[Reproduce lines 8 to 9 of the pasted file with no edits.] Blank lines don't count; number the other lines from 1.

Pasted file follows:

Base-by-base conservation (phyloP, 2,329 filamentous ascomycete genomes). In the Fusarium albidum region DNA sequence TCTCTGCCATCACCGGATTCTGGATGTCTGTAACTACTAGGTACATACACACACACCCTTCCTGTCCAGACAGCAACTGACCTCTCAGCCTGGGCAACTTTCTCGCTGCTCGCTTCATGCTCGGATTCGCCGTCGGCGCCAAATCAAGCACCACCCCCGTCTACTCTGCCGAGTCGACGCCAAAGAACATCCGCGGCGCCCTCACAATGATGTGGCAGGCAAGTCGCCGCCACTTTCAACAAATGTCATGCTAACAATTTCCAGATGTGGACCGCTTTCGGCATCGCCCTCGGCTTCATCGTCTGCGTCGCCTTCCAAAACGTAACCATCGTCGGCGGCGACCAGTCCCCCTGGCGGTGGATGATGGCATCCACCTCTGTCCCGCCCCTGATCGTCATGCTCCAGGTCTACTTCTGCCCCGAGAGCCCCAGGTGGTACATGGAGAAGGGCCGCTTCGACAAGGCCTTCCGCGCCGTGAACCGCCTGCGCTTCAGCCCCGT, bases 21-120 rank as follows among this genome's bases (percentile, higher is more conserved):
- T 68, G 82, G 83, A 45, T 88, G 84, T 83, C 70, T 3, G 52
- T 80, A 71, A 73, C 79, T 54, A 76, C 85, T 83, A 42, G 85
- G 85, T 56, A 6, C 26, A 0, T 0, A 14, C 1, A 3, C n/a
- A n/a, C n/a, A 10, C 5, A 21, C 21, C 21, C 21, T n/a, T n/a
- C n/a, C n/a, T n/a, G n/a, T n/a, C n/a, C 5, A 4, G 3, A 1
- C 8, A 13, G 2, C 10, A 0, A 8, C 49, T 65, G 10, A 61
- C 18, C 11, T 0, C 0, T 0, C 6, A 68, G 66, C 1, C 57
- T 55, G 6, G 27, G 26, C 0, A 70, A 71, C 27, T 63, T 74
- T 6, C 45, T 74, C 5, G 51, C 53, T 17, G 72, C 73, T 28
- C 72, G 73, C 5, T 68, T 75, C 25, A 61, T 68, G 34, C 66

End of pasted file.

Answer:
- C 18, C 11, T 0, C 0, T 0, C 6, A 68, G 66, C 1, C 57
- T 55, G 6, G 27, G 26, C 0, A 70, A 71, C 27, T 63, T 74